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Thread: The Bonk

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    Junior Member jbjordin's Avatar
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    The Bonk

    I've heard about "bonking" but have taken great care in my nutritional habits never to experience it until.... This weekend my riding partner and I went for a hard paced 30 mile ride in some good hills and during the last three miles or so I felt light headed and dizzy while my heart rate was pretty normal. Are these the tell tale signs of bonking? If not what are?

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    Every lane is a bike lane Chris L's Avatar
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    Could be a sign of not drinking enough water. If anything, this is more important than eating enough. Please tell us more.

    BTW, I last got the 'bonk' last November. I was going to ban myself from posting on the old bicycleforum site as punishment, but was talked out of it.
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    0^0 fubar5's Avatar
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    Originally posted by jbjordin
    This weekend my riding partner and I went for a hard paced 30 mile ride in some good hills and during the last three miles or so I felt light headed and dizzy while my heart rate was pretty normal. Are these the tell tale signs of bonking? If not what are?
    That ain't bonking!!!! That there is dehydration sonny!!! Bonking is the build up of lactic acid in your leg muscles, and you get a distinct exuasted feeling in your legs, and then it gets hard and harder to keep going...Your legs feel like led, your HR sky-rockets,you are huffing and puffing up a killer climb...Your motivation to ride slowly but surley leaves...And then ultimate DOOOOOOOOOMM. You have to stop and take a breather. I usually try to eat a gatorade bar or powergel before any of the afore mentioned takes place.
    Last edited by coolio; 10-17-01 at 07:35 AM.
    Booyah!!

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    Junior Member jbjordin's Avatar
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    I come from a running background and I know the importance of good hydaration. I think you are both right in your diagnosis and hadn't thought of that. That morning I had to wake up especially early (4 am) to get my fiancee to the airport and I really didn't hydrate well during the ride. I'm still new to riding and need to remind myself to drink while I ride. Any suggestions as to good hydration during a ride?

    Thanks for pointing out what I grossly overlooked!

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    0^0 fubar5's Avatar
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    The best hydration is water, no substitute. If you do take a sports drink, dilute it half and half. Do you use water bottles or a hydration pack? I also find that being hydrated before I ride is as important as hydrating while I ride. If I'm dehydrated before I start I'll never be hydrated.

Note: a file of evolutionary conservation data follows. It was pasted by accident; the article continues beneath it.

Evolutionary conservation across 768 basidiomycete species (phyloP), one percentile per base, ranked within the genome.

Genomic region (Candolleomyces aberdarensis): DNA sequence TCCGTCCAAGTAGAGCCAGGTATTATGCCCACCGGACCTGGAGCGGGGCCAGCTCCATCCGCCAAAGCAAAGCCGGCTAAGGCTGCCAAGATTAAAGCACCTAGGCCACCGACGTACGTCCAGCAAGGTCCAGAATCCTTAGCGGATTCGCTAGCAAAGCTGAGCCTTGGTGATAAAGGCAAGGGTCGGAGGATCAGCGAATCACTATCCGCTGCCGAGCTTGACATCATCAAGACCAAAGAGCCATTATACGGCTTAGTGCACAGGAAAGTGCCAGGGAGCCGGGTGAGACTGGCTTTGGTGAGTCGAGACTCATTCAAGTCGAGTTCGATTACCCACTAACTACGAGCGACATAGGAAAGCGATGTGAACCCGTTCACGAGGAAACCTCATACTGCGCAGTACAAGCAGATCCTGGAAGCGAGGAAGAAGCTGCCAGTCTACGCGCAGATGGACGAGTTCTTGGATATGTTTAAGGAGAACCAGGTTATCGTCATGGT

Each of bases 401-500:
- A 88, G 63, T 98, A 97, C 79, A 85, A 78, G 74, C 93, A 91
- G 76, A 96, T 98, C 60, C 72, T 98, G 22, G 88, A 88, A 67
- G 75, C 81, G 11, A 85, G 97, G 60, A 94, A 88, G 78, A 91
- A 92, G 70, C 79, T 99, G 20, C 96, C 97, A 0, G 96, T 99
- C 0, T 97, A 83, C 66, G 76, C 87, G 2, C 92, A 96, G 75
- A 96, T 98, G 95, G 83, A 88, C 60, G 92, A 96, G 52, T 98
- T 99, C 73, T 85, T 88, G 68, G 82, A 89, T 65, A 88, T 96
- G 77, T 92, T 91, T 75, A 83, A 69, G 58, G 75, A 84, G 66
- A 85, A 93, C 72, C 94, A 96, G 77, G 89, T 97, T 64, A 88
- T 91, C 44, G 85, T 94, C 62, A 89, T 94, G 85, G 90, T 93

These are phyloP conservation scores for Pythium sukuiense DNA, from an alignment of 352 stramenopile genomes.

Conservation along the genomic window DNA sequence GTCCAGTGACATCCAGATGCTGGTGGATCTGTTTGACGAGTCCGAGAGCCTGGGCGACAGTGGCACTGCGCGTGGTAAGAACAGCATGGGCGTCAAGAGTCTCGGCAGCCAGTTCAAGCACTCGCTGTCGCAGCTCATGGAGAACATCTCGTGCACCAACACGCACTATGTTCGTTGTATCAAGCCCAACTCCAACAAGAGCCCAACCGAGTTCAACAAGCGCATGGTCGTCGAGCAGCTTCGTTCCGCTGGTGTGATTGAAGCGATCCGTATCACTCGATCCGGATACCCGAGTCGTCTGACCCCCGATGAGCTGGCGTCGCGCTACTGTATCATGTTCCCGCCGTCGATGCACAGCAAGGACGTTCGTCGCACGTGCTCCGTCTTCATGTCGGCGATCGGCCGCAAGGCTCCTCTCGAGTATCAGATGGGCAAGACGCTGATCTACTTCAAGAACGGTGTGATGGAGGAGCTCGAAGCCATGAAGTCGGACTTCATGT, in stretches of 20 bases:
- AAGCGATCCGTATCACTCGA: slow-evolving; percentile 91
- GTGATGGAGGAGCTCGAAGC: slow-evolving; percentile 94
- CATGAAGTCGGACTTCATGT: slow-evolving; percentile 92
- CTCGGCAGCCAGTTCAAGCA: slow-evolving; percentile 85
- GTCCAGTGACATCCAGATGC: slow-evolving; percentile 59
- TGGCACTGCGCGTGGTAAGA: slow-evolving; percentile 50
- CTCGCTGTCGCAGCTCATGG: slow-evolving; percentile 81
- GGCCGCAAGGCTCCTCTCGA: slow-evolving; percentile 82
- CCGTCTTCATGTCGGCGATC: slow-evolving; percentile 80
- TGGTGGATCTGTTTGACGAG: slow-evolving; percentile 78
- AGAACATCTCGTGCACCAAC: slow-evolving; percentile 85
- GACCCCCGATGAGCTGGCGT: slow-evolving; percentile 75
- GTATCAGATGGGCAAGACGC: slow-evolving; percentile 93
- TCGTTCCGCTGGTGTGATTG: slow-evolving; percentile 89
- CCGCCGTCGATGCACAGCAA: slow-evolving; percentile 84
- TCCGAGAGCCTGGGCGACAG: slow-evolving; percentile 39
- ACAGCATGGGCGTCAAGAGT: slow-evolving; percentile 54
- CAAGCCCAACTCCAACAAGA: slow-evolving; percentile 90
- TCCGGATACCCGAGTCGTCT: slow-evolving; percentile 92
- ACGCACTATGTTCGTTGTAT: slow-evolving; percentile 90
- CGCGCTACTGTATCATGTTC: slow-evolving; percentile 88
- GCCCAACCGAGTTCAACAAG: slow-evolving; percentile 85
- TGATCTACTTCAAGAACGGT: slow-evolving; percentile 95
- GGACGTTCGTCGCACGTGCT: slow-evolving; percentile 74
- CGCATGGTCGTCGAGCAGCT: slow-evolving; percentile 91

Booyah!!

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    human velocipedio's Avatar
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    It could very well be bonking, actually. A "bonk" is hypoglycemia. This happens when your blood glocose level goes below 4.0 mmol/l [normal healthy human BG levels are in the 6.0 mmol/l range, anything about 10.0 mmol/l is generally called hyperglycemia]. This typically happens when extreme physical activity depletes the sugar in your blood [sugar=glycogen=energy]. Symptoms include dizziness, shakes, sweating, weakness, a metallic taste in your mouth, irritability and others [you may actually have all or none of these symptoms].

    Hypoglycemia [a bonk] is very serious. It can cause a loss of alertnes [a problem in a paceline], loss of consciousness [a problem when riding a bike], coma or even death [as if passing out on a bike isn't bad enough]. When you feel a bonk coming on, you should do something immediately -- eat something, take a couple of destrose tablets, you may even want to stop and rest for a few minutes while you do this.

    The best thing to do is to avoid the bonk in the first place. Never ride on an empty stomach, always take food on your rides and make a point of eating something every hour or so, mix some gatorade in with your water so you have a constant -- though not excessive -- supply of glucose entering your system while you ride.
    Last edited by velocipedio; 10-17-01 at 10:23 AM.
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    human velocipedio's Avatar
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    Originally posted by fubar5
    Bonking is the build up of lactic acid in your leg muscles, and you get a distinct exuasted feeling in your legs, and then it gets hard and harder to keep going...
    Actually, no. That's lactic acidosis. It is also very common, and often occurs along hypoglycemia. The best way to avoid lactic acidosis is to hydrate. Oh... and the lactic acid doesn't actually build up in your muscles but in your bloodstream -- specifically the capillaries that run through your muscles.